Whatever amount of unreal religion may be in us, it is not because of any defect in the Word, any cloudiness in the Gospel, any scantiness or straitness in the divine liberality, any lack in the fullness of Him in whom it hath pleased the Father that all fullness should dwell.  He has made provision for our being made like Himself, and therefore He calls us to this likeness.  The standard is high, but it does not admit of being lowered.  The model is divine; but so is the strength given for conformity to it.  Our responsibility to be holy is great, but not greater than the means provided for its full attainment.

    In Christ dwells all the fullness of the Godhead bodily.  He has the Holy Spirit for us, and this Spirit He gives freely and plenteously; for that which we receive is “grace according to the measure of the gift of Christ” (Eph. 4:7).  The early saints were “filled with joy, and with the Holy Ghost” (Acts 13:52), and we are to be “filled with the Spirit” (Eph. 5:18), for it is the Holy Ghost Himself, not certain influences that are given unto us (Rom. 5:5).

    He falls on us (Acts 8:16; 11:15); He is shed forth on us (2:33); He is poured out on us (Ezek. 39:29; Acts 10:45); we are baptized with the Holy Ghost (11:16).

    He is the earnest of our inheritance (Eph. 1:14); He seals us (1:13), imprinting on us the divine image and superscription; He teaches (1 Cor. 2:13); He reveals (2:10); He reproves (John 16:8); He strengthens (Eph. 3:16); He makes us fruitful (Gal. 5:22); He strives (Gen. 6:3); He searches (1 Cor. 2:10);  He sanctifies (1 Cor. 6:11); He leads (Rom. 8:14);  He speaks (1 Tim. 4:1; Rev. 2:7); He instructs (Neh. 9:20); He demonstrates (or proves) (1 Cor. 2:4); He intercedes (Rom. 8:26); He quickens (8:11); He gives utterance (Acts 2:4); He creates (Psa. 104:30); He comforts (John 14:26); He sheds abroad the love of God in our hearts (Rom. 5:5); He renews (Titus 3:5).

    He is the Spirit of holiness (Rom. 1:4), the Spirit of wisdom and understanding (Isa. 11:2; Eph. 1:17), the Spirit of truth (John 14:17), the Spirit of knowledge (Isa. 11:2), the Spirit of grace (Heb. 10:29), the Spirit of glory (1 Pet. 4:14), the Spirit of our God (1 Cor. 6:11), the Spirit of the living God (2 Cor. 3:3), the good Spirit (Neh. 9:20), the Spirit of Christ (1 Pet. 1:11), the Spirit of adoption (Rom. 8:15), the Spirit of life (Rev. 11:11), and the Spirit of His Son (Gal. 4:6).

    Such is the Holy Spirit by whom we are sanctified (2 Thes. 2:13), “the eternal Spirit” by whom “Christ offered Himself without spot to God” (Heb. 9:14).  Such is the Holy Spirit by whom we are “sealed unto the day of redemption” (Eph. 4:30), the Spirit who makes us His habitation (2:22), who dwelleth in us (2 Tim. 1:14), by whom we are kept looking to and looking for Christ and by whom we are made to “abound in hope” (Rom. 15:13).

    On the right receiving and entertaining of this heavenly Guest, much of a holy life depends.  Let us bid Him welcome – not vexing, nor resisting, nor grieving, nor quenching Him, but loving Him and delighting in His love (“the love of the Spirit,” Rom. 15:30), so that our life may be a living in the Spirit (Gal. 5:25), a walking in the Spirit (5:16), a praying in the Spirit (Jude v. 20).  While distinguishing Christ’s work for us and the Spirit’s work in us, and so preserving our conscious pardon unbroken, yet let us not separate the two by any interval; but allowing both to do their work, let us “follow peace with all men, and holiness, without which no man shall see the Lord” (Heb. 12:14), keeping our hearts in “the fellowship of the Spirit” (Phil. 2:1), and delighting ourselves in “the communion of the Holy Ghost” (2 Cor. 13:14).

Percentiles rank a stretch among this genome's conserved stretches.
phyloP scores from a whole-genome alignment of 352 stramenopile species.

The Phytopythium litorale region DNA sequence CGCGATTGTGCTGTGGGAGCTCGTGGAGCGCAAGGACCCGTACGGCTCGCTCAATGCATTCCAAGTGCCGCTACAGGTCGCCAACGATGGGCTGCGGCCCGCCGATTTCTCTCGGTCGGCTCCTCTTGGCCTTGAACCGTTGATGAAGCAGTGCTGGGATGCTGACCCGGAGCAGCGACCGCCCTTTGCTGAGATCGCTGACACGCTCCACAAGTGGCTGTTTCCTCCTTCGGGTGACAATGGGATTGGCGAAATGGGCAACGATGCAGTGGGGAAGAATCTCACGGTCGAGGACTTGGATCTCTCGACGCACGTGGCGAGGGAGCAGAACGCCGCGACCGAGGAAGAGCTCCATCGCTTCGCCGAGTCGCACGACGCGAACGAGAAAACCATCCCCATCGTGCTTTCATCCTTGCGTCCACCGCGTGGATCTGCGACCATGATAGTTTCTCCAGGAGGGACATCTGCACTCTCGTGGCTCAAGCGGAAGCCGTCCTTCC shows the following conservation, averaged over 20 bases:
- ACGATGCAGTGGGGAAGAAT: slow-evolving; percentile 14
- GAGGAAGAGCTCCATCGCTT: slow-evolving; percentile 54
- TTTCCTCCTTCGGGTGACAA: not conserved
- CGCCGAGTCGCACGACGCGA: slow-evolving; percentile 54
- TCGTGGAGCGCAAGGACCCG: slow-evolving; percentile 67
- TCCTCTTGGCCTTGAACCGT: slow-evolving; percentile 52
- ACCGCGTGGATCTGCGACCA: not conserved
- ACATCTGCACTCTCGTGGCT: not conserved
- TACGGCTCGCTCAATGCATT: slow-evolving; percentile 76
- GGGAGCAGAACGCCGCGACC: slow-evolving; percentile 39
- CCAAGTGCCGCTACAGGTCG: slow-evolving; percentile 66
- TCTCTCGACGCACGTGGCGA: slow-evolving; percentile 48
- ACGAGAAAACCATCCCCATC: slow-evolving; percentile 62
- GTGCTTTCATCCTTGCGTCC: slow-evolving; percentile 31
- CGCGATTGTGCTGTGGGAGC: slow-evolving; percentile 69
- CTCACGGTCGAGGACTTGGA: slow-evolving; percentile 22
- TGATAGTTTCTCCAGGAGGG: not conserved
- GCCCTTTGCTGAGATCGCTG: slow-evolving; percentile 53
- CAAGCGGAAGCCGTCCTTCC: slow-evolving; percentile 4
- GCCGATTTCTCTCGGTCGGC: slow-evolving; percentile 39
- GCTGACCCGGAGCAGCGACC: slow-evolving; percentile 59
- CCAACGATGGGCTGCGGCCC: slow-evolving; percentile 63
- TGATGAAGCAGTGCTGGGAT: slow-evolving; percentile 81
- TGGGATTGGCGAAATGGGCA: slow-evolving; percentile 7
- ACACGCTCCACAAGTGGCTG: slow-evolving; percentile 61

Christ and His Spirit in Us

    The double form of expression, bringing out the mutual or reciprocal indwelling of Christ and of the Spirit in us, is worthy of special note.  “Christ in us” (Col. 1:27) is the one side; we “in Christ” is the other (2 Cor. 5:17; Gal. 2:20).  The Holy Spirit in us (Rom. 8:9) is the one aspect; we live in the Spirit (Gal. 5:25) is the other.  Nay, further, this twofold expression is used of the Godhead also, in these remarkable words:  “Whosoever shall confess that Jesus is the Son of God, God dwelleth in him, and he in God” (1 John 4:15).

    It would seem as if no figure, however strong and full, could adequately express the closeness of contact, the nearness of relationship, the entire oneness into which we are brought, in receiving the divine testimony to the person and work of the Son of God.  Are we not then most strongly committed to a life of holiness, as well as furnished with all the supplies needful for carrying it out?  With such a fullness of strength and life at our disposal, what a responsibility is ours!  “...What manner of persons ought ye to be in all holy conversation and godliness” (2 Pet. 3:11).

    And if to all this we add the prospects presented to us, the hope of the advent and the kingdom and the glory, we shall feel ourselves compassed on every side with the motives, materials and appliances best fitted for making us what we are meant to be, “a royal priesthood, an holy nation, a peculiar people” (1 Pet. 2:9), “zealous of good works” here (Titus 2:14), and possessors of “glory and honor and immortality” hereafter (Rom. 2:7).

    – From God’s Way of Holiness.